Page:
#4: “The Bells of Notre Dame”
“The Hunchback of Notre Dame” (1996)


Disney’s take on “The Hunchback of Notre Dame” isn’t as grim as Victor Hugo’s classic novel, but still gets away with some shocking material for a G-rated flick. The opening hits just the right note, walking a tightrope between brooding and triumphant. Chronicling how the corrupt Judge Frollo murdered an innocent gypsy and took in her deformed son, this may be the darkest intro in Disney’s repertoire. Yet, the song completely sucks the audience in with its heavy drama, haunting imagery, and stirring choir. With an operatic ambiance that brings great gravitas to each note, composer Alan Menken cited “The Bells of Notre Dame” as “possibly the best opening number [he’s] ever written for any project.”


#3: “When You Wish Upon a Star”
“Pinocchio” (1940)


“When You Wish Upon a Star” is not only the first song in “Pinocchio,” but also the first Disney song to win an Academy Award, in time becoming a trademark for the House of Mouse. Written by Leigh Harline and Ned Washington, this iconic song embodies the film’s message of never giving up on your dreams and finding the strength to persevere even when all hope seems lost. If there’s one downside to this intro, it’s that the song is mostly accompanied by a simple credits sequence without anything very visually interesting. Whenever we hear the song, however, we can always envision a shimmering star up above, providing audiences everywhere a symbol of faith.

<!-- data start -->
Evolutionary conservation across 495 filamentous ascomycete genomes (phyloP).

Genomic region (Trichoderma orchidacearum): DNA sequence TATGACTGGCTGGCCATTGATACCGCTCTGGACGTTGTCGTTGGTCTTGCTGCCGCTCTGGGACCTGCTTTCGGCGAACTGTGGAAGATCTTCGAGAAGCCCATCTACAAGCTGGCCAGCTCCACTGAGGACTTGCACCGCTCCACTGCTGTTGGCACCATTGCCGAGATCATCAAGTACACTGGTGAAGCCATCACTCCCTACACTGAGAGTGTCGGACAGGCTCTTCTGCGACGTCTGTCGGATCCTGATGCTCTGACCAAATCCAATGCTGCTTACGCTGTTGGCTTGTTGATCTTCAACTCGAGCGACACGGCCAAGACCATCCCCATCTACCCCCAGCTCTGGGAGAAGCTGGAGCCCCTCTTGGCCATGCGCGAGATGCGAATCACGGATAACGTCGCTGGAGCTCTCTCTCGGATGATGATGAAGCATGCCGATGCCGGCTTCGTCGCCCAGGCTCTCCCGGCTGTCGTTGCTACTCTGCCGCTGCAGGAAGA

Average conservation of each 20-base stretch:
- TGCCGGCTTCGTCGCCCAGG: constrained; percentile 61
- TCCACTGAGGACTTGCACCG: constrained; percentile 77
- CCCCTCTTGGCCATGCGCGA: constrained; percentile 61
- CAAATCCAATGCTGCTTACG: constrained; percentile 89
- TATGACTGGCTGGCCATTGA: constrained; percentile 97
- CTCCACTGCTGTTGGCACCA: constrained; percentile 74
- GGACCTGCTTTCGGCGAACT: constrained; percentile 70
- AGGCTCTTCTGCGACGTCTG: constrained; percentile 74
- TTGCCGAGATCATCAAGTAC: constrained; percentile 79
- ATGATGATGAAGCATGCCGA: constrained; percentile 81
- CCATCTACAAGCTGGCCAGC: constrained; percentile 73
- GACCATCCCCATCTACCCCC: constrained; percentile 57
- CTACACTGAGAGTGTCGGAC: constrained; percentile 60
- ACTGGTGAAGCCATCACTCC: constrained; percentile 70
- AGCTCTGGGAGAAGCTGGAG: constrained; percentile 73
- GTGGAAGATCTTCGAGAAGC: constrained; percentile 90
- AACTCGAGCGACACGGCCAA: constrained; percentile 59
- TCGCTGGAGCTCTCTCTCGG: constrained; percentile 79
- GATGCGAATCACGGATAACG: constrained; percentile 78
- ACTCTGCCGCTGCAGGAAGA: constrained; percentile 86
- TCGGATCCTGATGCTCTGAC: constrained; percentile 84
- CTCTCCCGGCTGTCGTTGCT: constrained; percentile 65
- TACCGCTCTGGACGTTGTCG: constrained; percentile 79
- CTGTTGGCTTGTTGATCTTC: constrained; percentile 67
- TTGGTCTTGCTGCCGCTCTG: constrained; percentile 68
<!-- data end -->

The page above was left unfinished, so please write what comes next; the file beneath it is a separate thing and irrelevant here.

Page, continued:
#2: “Belle”
“Beauty and the Beast” (1991)


A narrator and gallery of stained glass windows provide the Beast’s backstory, but this remarkable opening number introduces us to the film’s titular “Beauty”. Book smart and beautiful, Belle may stand out as an oddity to everyone else in town, but this doesn’t discourage her. In addition to establishing our leading lady and her desire for more out of life, the song also acts as an introduction to the villainous Gaston, who wishes to marry Belle based on her looks alone. The song might be about a single character, but “Belle” is truly an ensemble piece that sets the film’s Broadway-style tone, earning comparison to the openings from various classic stage musicals.

Before we get to our top pick, here are a few honorable mentions:

“Fathoms Below”
“The Little Mermaid” (1989)

“When Will My Life Begin?”
“Tangled” (2010)

“Perfect World”
“The Emperor’s New Groove” (2000)

#1: “Circle of Life”
“The Lion King” (1994)


Not every musical opens with a show-stopper, but “Circle of Life” is a number that’ll have the audience dead silent throughout and then applauding uproariously following the final note. Showcasing some of the most breathtaking animation Disney has ever produced, the intro is full of unforgettable imagery as the animal kingdom gathers around Pride Rock for the unveiling of lion cub Simba. The sequence is only made more memorable due to Elton John’s enthralling music and Tim Rice’s inspiring lyrics, conveying the cycle that unites all living creatures together. Adding another layer of depth, the film also closes with this song, bringing Simba’s journey full circle.